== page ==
“That was fantastic, I have never come close to winning one of these, and today it all came together. Last year I had a lot of bad luck here at Kinloch but that feeling today was fantastic.  It was tricky today, the descent was a bit scary really, I was nervous about coming down and I saw one of the boys who looked to have had a rough fall. Tayler was super strong up the hill every time, I don’t think we quite had enough to stay away though.”

Luke Willian tried but couldn’t go with the powerful Kiwi.

“Sam had the legs today on the hills, I was a bit tired and Sam has that over me at the moment but I will keep working hard and make sure it doesn’t happen again. My big goal is to make the junior team to compete in Chicago at the World Champs in September.”

Tayler Reid loved every minute of the race in the tough conditions, the teenager earning third overall prize money and a silver medal in the U23 category behind WIllian.

“That was so fun, it was great. The plan was to push, smash it up the hill, we got a couple of breaks each time but we kept getting caught. I probably spent too much time at the front and that might have come back to me later on and I took a tumble on the second last lap, I pretty much bounced off, smashed the hoods on the brakes back in the right position and got back on, that is the way we do it Gisborne style I guess, smash it all day!”

Meanwhile Brett Tingay (Canterbury) and Sam Warriner (Taupo) were dominant winners in the Tri-Sport Taupo Erin Baker Tropy race over the standard distance, both easing away to comfortable margins on the 10km run to put their names on a trophy with a rich and proud history, a race that was run earlier in the morning in near perfect conditions under overcast skies with next to no wind.

Sovereign Tri Series, Kinloch - Sprint Distance
Incorporating NZ and Oceania Championships

Elite Men – Oceania Championships
Gold Sam Osborne, NZL, 1:02:30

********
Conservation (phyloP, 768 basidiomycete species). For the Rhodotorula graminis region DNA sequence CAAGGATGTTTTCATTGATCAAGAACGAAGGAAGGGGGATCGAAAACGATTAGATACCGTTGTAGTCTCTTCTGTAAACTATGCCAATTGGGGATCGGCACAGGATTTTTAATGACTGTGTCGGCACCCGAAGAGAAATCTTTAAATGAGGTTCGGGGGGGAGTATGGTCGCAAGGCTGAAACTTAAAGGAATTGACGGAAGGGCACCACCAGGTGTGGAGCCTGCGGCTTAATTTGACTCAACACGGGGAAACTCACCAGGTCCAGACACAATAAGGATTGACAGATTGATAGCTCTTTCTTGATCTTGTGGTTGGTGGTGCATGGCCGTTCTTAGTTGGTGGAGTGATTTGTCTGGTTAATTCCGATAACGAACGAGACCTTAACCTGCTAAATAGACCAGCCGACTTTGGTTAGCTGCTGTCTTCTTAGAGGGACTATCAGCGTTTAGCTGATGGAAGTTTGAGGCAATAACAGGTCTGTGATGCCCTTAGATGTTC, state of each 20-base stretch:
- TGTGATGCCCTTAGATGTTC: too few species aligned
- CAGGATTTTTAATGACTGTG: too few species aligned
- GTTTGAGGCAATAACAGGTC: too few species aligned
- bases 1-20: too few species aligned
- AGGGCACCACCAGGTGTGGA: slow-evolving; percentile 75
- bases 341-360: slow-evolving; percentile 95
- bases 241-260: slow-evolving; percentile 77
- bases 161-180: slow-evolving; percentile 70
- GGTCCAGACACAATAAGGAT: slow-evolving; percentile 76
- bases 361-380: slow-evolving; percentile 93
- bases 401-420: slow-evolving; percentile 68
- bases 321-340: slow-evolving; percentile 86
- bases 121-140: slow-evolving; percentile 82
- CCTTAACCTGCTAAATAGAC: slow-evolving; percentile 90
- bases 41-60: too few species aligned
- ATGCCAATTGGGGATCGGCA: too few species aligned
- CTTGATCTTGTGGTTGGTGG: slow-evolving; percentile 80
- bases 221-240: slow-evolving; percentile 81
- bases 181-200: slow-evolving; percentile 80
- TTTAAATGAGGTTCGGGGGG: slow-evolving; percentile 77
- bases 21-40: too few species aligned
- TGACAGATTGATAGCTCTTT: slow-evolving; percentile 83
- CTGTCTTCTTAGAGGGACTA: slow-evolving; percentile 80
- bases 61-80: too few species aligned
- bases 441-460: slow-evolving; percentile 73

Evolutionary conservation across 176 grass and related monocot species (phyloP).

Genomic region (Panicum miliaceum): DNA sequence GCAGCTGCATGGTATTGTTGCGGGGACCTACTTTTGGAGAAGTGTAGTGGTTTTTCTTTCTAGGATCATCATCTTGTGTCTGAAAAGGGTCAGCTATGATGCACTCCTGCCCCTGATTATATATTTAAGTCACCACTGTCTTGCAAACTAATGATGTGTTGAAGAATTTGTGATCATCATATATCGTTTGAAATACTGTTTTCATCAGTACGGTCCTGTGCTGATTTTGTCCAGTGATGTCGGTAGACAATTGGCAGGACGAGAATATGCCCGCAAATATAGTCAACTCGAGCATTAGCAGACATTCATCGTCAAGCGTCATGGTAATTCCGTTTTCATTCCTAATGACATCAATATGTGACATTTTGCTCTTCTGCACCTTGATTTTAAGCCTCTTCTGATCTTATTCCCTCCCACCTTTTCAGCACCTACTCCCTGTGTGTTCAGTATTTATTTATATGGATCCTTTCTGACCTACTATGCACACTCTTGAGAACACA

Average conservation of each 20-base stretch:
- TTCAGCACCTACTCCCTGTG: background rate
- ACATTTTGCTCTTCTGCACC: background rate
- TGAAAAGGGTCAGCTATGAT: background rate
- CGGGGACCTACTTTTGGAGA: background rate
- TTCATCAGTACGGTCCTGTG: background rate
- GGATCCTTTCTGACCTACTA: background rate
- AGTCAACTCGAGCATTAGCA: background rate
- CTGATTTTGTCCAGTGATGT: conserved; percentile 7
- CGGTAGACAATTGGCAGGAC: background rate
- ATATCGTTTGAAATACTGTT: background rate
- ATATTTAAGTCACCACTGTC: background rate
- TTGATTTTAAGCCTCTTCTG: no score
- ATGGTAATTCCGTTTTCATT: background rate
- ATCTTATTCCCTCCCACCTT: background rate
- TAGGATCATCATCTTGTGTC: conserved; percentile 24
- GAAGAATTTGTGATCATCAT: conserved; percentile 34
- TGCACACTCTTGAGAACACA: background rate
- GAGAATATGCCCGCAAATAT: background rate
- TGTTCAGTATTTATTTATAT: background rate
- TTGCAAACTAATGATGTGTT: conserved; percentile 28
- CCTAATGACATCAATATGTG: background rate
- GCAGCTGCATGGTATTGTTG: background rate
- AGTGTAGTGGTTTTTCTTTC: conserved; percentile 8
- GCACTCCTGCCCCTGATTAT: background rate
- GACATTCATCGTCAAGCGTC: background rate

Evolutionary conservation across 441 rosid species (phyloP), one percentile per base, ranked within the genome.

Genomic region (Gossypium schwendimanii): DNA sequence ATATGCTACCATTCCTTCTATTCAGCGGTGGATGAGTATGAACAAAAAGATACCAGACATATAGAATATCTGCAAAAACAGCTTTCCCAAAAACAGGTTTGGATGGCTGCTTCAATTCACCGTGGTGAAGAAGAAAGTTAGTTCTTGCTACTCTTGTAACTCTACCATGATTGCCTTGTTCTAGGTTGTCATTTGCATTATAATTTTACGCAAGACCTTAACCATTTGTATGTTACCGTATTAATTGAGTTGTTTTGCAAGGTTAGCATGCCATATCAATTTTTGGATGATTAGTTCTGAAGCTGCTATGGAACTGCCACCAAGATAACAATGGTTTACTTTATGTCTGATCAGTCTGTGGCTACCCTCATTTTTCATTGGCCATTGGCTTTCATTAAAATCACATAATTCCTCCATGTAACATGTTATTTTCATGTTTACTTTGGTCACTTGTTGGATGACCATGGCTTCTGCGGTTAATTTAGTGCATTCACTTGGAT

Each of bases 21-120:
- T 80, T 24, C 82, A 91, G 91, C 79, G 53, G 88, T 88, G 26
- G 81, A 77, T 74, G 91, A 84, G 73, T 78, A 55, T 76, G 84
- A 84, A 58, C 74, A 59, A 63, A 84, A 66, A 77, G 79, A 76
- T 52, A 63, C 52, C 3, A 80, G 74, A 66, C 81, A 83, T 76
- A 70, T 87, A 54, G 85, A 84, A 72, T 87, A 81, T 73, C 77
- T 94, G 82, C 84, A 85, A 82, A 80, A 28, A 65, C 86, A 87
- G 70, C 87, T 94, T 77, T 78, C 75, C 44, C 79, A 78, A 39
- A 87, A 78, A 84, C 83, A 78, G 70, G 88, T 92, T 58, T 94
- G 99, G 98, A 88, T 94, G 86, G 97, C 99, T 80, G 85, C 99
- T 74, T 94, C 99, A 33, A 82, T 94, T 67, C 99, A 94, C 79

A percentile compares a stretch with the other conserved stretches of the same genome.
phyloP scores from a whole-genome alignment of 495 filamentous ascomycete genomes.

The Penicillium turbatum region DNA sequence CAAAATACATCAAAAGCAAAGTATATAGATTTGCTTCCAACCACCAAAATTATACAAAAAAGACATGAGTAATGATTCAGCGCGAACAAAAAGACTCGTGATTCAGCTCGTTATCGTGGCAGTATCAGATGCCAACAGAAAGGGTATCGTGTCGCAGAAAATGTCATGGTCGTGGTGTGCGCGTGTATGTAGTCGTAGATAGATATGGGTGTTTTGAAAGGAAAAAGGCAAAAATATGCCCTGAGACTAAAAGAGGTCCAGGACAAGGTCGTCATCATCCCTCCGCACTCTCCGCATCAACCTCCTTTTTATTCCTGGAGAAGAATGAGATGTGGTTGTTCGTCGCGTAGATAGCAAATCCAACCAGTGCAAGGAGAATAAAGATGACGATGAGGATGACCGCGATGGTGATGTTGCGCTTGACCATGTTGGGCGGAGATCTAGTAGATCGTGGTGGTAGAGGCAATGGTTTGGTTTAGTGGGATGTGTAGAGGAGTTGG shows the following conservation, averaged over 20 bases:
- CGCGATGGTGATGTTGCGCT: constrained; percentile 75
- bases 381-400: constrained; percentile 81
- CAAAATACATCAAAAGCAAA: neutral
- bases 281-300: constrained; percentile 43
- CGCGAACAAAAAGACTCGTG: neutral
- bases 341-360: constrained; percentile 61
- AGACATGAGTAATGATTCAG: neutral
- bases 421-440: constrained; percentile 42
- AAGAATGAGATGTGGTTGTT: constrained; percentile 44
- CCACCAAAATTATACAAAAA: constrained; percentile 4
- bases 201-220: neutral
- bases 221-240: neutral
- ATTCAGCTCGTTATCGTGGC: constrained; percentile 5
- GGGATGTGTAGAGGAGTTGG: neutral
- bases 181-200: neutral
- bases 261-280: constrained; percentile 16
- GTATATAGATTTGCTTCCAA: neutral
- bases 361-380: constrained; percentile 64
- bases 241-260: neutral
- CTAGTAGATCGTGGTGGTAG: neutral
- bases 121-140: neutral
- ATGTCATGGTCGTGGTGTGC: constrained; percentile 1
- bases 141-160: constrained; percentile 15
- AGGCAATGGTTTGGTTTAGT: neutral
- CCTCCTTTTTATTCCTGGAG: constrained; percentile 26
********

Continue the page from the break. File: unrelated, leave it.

Silver, Luke Willian, AUS, 1:02:45
Bronze, Tayler Reid, NZL, 1:02:56

Elite Women – Oceania Championships
Gold, Sophie Corbidge, NZL, 1:07:11
Silver, Jaz Hedgeland, Aus, 1:07:40
Bronze, Kate McIlroy, NZL, 1:07:50
* Lisa Norden, SWE, finished third and receives prize money and ITU points but is not eligible for an Oceania or New Zealand medal

U23 Men – Oceania Championships
Gold Luke Willian, AUS, 1:02:45
Silver, Tayler Reid, NZL, 1:02:56
Bronze, Fynn Thompson, NZL, 1:03:07

U23 Women – Oceania Championships
Gold, Jaz Hedgeland, AUS, 1:07:39
Silver, Grace Musgrove, AUS, 1:07:56
Bronze, Natalie Van Coevorden, AUS, 1:09:29

Elite Men

1. Sam Osborne NZL NZ 01:02:24
2. Luke Willian AUS AU 01:02:45
3. Tayler Reid NZL NZ 01:02:56
4. Fynn Thompson NZL NZ 01:03:07
5. Robert Huisman NZL NZ 01:03:13
6. Daniel Hoy NZL NZ 01:03:17
7. Andrew Lloyd NZL NZ 01:03:57
8. Tim George AUS AU 01:04:21
9. Jumpei Furuya JPN JP 01:04:24
10. Kyle Smith NZL NZ 01:04:42

Elite Women

1. Sophie Corbidge NZL NZ 01:07:10
2. Jaz Hedgeland AUS AU 01:07:39
3. Lisa Norden SWE SE 01:07:42
4. Kate Mcilroy NZL NZ 01:07:49
5. Grace Musgrove AUS AU 01:07:56
6. Rebecca Kingsford NZL NZ 01:08:09
7. Simone Ackermann RSA ZA 01:08:33
8. Rebecca Clarke NZL NZ 01:08:39
9. Natalie Van Coevorden AUS AU 01:09:29
10. Danielle De Francesco AUS AU 01:09:38

U23 Men

1. Luke Willian AUS AU 01:02:45
2. Tayler Reid NZL NZ 01:02:56
3. Fynn Thompson NZL NZ 01:03:07
4. Robert Huisman NZL NZ 01:03:13
5. Daniel Hoy NZL NZ 01:03:17
6. Kyle Smith NZL NZ 01:04:42
7. Jay Wallwork NZL NZ 01:05:05
8. Cameron Todd NZL NZ 01:05:11
9. Sascha Bondarenko-Edwards AUS AU 01:05:27
10. Aiden Dunster NZL NZ 01:05:52

U23 Women

1. Jaz Hedgeland AUS AU 01:07:39
2. Grace Musgrove AUS AU 01:07:56
3. Natalie Van Coevorden AUS AU 01:09:29
4. Danielle De Francesco AUS AU 01:09:38
5. Elise Salt NZL NZ 01:09:40
6. Annelise Jefferies AUS AU 01:11:08
7. Ellie Salthouse AUS AU 01:11:47
8. Hannah Sturmer NZL NZ 01:11:59
9. Emma Jeffcoat AUS AU 01:12:17
10. Elizabeth Stannard NZL NZ 01:12:39

Find more details about this event - 2015 Kinloch OTU Sprint Triathlon Oceania Championships